France’s defense minister visits French troops in Mali

By Anthony Torres
15 March 2013

The French Minister of Defense, Jean-Yves Le Drian visited the north of Mali on March 7, a region that French troops are still trying to reconquer. Le Drian was trying to assess troop morale and prepare the deployment of an African force to Mali, which will also serve French imperialist interests in the region.

No precise figures have been given for the number of killed in France’s war in Mali, which began on January 11. However, they include hundreds of jihadists, four French soldiers, about a hundred Malian troops and as many Chadian troops and Mali civilians including children—one of whom was killed the day before the minister’s surprise visit.

The French military operation in Mali has led to the recapture of the main towns in the north of Mali from Islamist forces: Gao, Timbuktu, and Kidal. The Islamists have retreated into the Ifoghas mountains, which are currently the scene of intense combat with French and Chadian forces.

The situation facing the Malian population is catastrophic. Towns and villages have been largely destroyed, forcing large numbers of people to flee the combat zone and find refuge in camps in neighbouring countries. Access to water and food is becoming scarcer every day, threatening a humanitarian disaster.

The forces fighting the French army include Tuareg militias, and Islamist forces which were armed and organized by France and other NATO countries to fight in Libya and Syria. They are financed by the reactionary Persian Gulf monarchies.

Le Drian sought to boost the morale of the French troops, declaring: “not just for the four who have died, you are the bearers of France's pledge, the commitment to our values”. He saluted “the professional qualities, the courage, the calm, self-sacrifice” of the troops engaged in Mali, telling the press that “more than 70 percent of the job is done”.

In fact, the withdrawal of the 4,000-strong French army from Mali will not take place in March, contrary to what had been announced, but has been postponed to an unspecified date. L’Express cited French President Hollande’s remarks: “From April, there will be a beginning of a troop drawdown. That doesn’t mean to say we are leaving overnight, we have to be pragmatic, it will depend on what is happening on the ground”.

Le Drian's visit also aimed to silence criticisms voiced by the French conservative opposition about France's “muddled” operation in Mali and the need to maintain the support of public opinion after the death of the fourth soldier.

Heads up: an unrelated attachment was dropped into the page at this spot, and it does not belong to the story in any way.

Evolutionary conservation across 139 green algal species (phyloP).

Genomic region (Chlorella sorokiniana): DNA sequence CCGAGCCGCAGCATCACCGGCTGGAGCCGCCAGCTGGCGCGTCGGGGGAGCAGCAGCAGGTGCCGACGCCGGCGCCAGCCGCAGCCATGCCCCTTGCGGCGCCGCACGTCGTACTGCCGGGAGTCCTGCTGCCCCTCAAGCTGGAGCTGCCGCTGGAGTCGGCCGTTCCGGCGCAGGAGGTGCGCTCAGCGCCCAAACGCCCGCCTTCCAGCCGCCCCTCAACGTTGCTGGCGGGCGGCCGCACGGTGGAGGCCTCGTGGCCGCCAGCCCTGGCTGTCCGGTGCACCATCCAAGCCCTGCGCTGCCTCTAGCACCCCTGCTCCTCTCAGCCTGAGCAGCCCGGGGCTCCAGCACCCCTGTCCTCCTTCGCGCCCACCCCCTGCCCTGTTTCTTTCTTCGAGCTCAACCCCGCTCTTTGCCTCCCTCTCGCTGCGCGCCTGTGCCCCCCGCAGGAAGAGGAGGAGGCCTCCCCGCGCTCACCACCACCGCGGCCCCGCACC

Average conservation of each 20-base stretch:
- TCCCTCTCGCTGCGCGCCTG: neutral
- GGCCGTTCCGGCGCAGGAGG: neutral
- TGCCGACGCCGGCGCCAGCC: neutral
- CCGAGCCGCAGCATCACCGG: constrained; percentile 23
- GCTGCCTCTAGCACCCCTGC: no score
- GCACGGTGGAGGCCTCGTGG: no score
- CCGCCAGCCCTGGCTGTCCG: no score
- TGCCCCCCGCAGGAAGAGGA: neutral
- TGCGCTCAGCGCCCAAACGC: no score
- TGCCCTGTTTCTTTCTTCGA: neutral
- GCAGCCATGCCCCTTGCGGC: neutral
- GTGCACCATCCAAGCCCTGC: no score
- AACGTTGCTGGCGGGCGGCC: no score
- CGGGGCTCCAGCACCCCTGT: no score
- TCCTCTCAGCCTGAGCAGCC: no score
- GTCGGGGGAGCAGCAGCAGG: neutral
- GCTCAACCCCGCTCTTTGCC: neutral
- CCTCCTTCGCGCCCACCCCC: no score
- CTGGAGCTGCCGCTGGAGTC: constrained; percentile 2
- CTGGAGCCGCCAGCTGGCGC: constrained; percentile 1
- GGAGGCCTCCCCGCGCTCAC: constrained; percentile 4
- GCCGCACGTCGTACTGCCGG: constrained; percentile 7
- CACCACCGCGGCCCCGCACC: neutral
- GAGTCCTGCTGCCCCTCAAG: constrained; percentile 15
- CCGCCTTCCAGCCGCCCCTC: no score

Afterwards, Le Drian visited Gao and Bamako, Mali’s capital, to discuss the post-conflict situation and the deployment of the African force with his opposite numbers.

A March 7 article in Figaro quotes the tactical concerns of right-wing politicians over the social-democratic government’s Mali war, though no one in the French bourgeoisie has questioned the principle of neo-colonial wars, like those in Libya and Syria.

Alain Juppé, a former Minister of Defense under President Nicolas Sarkozy, declared: “We have passed into another phase which was not foreseen, and today we are confronted with extremely high risks... the question posed is whether we have gone too far. ….I fear we are engaged in a spiral that we will have difficulty in mastering”.

The Mali intervention is of strategic interest for France as well as the United States. It must ensure that France and the US secure the sites mining or processing minerals in West Africa on which France and other powers depend for energy.

The French military interventions in West Africa and the Middle East mark a new stage in the imperialist re-conquest of these strategic regions. Over some years, China has become Africa’s leading trading partner—a position which the US and France find intolerable, given the economic rivalries gripping world capitalism.

France used force against Laurent Gbagbo in the Ivory Coast and against Gaddafi in Libya, both of whom had moved closer to China, to install puppet regimes more amenable towards French and US interests.

France, which is intervening in Mali with US support, was warned by two American senators returning from a visit there that France should stay in Mali beyond March.

Senator Christopher Coons, an Africa specialist in the Senate, said: “I’m worried about the optimistic public declarations of the French that they have succeeded in dispersing the extremists. The stabilisation of the situation could require a longer French military presence.”

France has engaged in a long and costly war which has already cost “somewhat over €100 million” according to Le Drian, while the Socialist Party government is seeking to reduce its budget deficit through austerity measures demanded by the European Union and the banks. The limits of the army and of the French economy oblige it to pressure its African partners to help defend French interests in this region of Africa.

At a conference in Addis Ababa at the end of January, the imperialist powers promised financial aid of more than $445 million for Mali, to finance the deployment of African troops in the country and the Mali army, as well as humanitarian aid.

West African regimes are asking for $950 million and the Ivory Coast Foreign Affairs Minister Charles Koffi Diby requested an increase in the number of of African troops to 8,000.

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